Soon you will find there are many times when you do not succeed. There will be days when the mistakes and missteps seem to be the narrative. Each of us can think about failure and give a multitude of examples – not getting a job, not getting accepted at a particular school, not receiving your fair recognition, not having an opportunity. But don't jump off the bike for fear of failing or falling. As Dr. Seuss puts it, “I know you’ll hike far and face up to your problems whatever they are.”
Said another way, there are two types of failure. There is the failure from trying and the failure from not trying. Much of our focus is on the failure from trying. This, I would submit, is not the failure that should give you angst. When you face failure after having tried, you gain from your efforts because if you learn from those missteps you will continue to grow and become stronger. Failing is a reflection of your persistence and resolve. I am not here to tell you that when you don’t succeed it does not sting – it does and we all know it.
You can feel marginalized, you question yourself, and it can throw your confidence into doubt. But here is a secret, my fellow alumni: we all feel that way at one point or another. Remember that there is no shame in the failure of trying. Because if you are reaching for success, you will sometimes miss the mark. It is what you do with failure that is important.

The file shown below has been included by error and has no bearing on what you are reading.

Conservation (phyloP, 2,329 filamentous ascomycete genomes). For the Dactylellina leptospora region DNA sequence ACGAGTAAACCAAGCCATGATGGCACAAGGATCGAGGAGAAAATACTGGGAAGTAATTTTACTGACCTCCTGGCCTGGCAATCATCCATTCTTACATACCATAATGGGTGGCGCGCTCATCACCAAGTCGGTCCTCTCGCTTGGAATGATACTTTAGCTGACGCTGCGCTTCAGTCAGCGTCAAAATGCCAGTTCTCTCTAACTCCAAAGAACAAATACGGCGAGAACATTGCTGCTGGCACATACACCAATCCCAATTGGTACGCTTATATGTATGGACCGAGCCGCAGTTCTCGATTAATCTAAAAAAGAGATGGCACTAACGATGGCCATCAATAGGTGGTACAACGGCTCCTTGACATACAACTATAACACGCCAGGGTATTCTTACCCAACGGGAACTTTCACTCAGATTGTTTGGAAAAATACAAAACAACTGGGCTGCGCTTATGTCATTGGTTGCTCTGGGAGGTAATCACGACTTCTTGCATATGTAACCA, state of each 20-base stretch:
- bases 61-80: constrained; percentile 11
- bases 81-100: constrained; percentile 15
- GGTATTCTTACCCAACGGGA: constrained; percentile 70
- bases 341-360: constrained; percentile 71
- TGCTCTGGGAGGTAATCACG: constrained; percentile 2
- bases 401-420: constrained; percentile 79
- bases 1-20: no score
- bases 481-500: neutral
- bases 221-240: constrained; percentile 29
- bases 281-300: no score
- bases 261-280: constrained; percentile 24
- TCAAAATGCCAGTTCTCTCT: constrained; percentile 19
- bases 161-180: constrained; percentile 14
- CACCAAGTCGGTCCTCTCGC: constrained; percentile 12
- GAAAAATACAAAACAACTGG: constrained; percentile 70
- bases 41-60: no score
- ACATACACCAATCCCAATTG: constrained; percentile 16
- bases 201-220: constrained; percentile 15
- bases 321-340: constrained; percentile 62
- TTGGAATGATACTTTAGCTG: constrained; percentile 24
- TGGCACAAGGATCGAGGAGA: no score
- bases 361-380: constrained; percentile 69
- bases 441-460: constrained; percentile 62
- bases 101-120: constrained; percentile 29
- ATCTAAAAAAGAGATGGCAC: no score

The failure that I would urge you to avoid is failure caused by not trying. I submit that those who haven’t failed have never tried. They never challenged themselves to set higher expectations of themselves or to meet those expectations. You have to accept challenges in order to truly succeed.
In the words of president Teddy Roosevelt, “the credit belongs to the man -- or woman may I add -- who is actually in the arena, whose face is marred by dust and sweat and blood; who strives valiantly; who errs, who comes short again and again, because there is no effort without error and shortcoming. . . . So that his or her place shall never be with those cold and timid souls who neither know victory nor defeat.”
As I look back at my career, there were many times that I could have declined the challenge and not risk the disappointment. I could have opted out. But I expect more from myself. Have expectations. Be willing to risk the disappointment. Risk failing. For only then can you truly succeed.
Dr. Seuss said it -- oh, the places you’ll go. But you and you alone must go there. Sure your support network of family and friends might run along side shouting encouraging words. But you are one who must not let the fear of failure hold you back. Seek the challenges before you. Learn from your falls along the way. Don’t take the safe route and jump off the bike.
So I close where I began, with Dr. Seuss, who ends his book, “today is your day! Your mountain is waiting. So. . . get on your way.”
Go Bullets! Army strong!